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What Is The 2nd Most Loved Book in America?

October 29, 2018

Whenever there’s a book list, this one’s on it.

It’s no surprise that To Kill a Mockingbird is the most loved novel in the United States, according to the Great American Read  results.  Even people who think To Kill a Mockingbird is overrated knew that it would win.  The only question was what novel or book series would come in second (and third…).

And that’s where the poll gets controversial!  And shocking!  And any other hyperbolic adjective you can think of.

The Outlander series by Diana Gabaldon came in second!  What?  I mean, I’ve heard of the series and I knew there were a bunch of books and I knew that fans of the books were devoted, but this still blindsided me.  When The Great American Read was first announced, I thought that James Patterson fans would flood the vote.  I was wrong.  I apologize for that.  Instead, it was Diana Gabaldon’s Outlander fans.

2nd most beloved book/series of all time?  I mean, if you’re going to flood a vote, don’t overdo it.   Don’t beat out the Harry Potter books.  As long as you don’t beat the Harry Potter books, nobody will care.

The Harry Potter series was #3, and under most circumstances that would have been cool.  I usually think no book under 20 years old should be put on these kinds of lists because you don’t know if newer books will have longevity.  I’m pretty sure the Harry Potter books will be read for a long time.  Other newer books, like Gone Girl or Outlander, I’m not sure about.  I liked Gone Girl, but I don’t know if people will still read it 20 years from now.

If I’m around in twenty years, I’m going to see if people still read Gone Girl or Outlander, and I’ll come back and let you know.

James Patterson finished 81st for his Alex Cross series.  That sounds about right.  If any James Patterson book/series had finished in the top ten, I would have suspected that the vote was rigged.  81st is a respectable place for an author whose name is on more book covers than anybody else.  Plus, I think he might have actually written some of the Alex Cross books himself.  And a couple of them might even be good.

And of course, To Kill a Mockingbird is the most loved book in the United States.  When I was in school, it was the only novel that was forced upon us that nobody hated.  Maybe my peers hated it and were afraid to say they hated it.  We vocally hated everything else we were forced to read.  But not To Kill a Mockingbird.  Teachers never even showed us the movie, and we still didn’t hate the book.

I’m also glad the fake sequel Go Set a Watchman didn’t hurt To Kill a Mockingbird.  Even though Go Set a Watchman was a big deal a few years ago, I think most people today pretend it doesn’t exist.  It’s obvious that it wasn’t supposed to exist.  It’s interesting in its own way, but it’s like an alternate history novel, interesting concept, but it didn’t happen.

There are other great novels that had bad/uninspiring sequels that don’t really hurt the original novels.  The Adventures of Tom Sawyer had sequels where he was a detective (kind of).  Lonesome Dove had some terrible sequels that would have ruined Lonesome Dove if anybody had cared enough about them.  The Godfather (the novel) had some bad sequels too, but nobody blames The Godfather for them.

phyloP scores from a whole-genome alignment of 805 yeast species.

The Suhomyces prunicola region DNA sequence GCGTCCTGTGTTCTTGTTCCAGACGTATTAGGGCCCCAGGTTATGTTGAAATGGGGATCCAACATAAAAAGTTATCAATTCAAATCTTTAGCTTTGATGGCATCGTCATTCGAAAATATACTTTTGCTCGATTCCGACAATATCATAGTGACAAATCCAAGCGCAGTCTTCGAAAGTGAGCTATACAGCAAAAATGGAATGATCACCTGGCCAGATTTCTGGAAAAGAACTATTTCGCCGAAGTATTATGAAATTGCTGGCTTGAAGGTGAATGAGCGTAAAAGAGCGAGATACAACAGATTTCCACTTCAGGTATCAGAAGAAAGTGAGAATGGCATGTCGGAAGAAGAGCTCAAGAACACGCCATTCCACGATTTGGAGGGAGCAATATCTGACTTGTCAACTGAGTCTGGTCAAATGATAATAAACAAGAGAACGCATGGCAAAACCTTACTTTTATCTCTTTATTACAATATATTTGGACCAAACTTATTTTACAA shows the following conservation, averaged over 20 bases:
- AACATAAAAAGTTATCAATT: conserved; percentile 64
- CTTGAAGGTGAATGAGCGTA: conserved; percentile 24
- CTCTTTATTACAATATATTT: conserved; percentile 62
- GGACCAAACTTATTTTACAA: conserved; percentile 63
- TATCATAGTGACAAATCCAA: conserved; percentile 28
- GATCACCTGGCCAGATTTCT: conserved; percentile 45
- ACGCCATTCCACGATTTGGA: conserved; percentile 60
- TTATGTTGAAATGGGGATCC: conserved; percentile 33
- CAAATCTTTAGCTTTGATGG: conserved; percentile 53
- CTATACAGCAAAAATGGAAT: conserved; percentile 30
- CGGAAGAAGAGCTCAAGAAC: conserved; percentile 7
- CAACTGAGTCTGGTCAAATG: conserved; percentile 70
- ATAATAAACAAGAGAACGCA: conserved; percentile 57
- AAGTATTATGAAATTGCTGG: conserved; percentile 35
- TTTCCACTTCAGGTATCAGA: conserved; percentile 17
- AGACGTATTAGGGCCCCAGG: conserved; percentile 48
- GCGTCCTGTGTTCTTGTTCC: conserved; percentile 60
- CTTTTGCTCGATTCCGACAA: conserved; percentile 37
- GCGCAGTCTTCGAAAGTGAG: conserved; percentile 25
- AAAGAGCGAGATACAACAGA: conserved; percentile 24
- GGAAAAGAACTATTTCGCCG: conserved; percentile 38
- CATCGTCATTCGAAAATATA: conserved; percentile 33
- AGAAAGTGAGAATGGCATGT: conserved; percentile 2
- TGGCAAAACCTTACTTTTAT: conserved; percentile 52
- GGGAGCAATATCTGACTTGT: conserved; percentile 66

That’s not always the case.  I think Mockinjay taints The Hunger Games a little bit.  I mean, The Hunger Games series still made the list (again, let’s check back in 20 years).  I think the ending of The Giver is ruined a little bit by information readers learn in the follow up novels.  At least The Giver has been around for over twenty years and is thematically strong enough to overcome the weakness of its semi-sequels, but it’s still been tainted.

I’ll admit, I didn’t vote in the Great American Read.  I knew about it, but I still didn’t vote.  I was interested in the results, but I didn’t care enough to actually think about my own personal preference.  I don’t know what my most beloved book is.  It’s almost a silly question.  I have to choose one?  Even though I didn’t vote, I still have an opinion about the results.  I believe you can have an opinion if you don’t vote.  You just shouldn’t complain.  You CAN complain, but you shouldn’t.  And I’m not complaining.  I’m just pointing out what I think is interesting.  That’s not the same thing as complaining.

When the Great American Read poll was announced a few months, I (and probably anyone who put thought into it) figured To Kill a Mockingbird would finish at the top.  I’m not sure when the next Great American Read poll will be announced (I hope it’s not too soon), it will be interesting to see what changes occur.  Who knows?  I might even vote next time.

  1. I can understand To Kill A Mockingbird, but the others? I am reminded of Star Trek IV, with Kirk and Spook on the bus. Spook asks Kirk about his change of language, and Kirk explains it goes with the times (late Eighties). “You can find it in the literature of the times, in the works of Jacqueline Suzzanne and Harold Robbins?”
    Spook responds: “Ah, the greats.”

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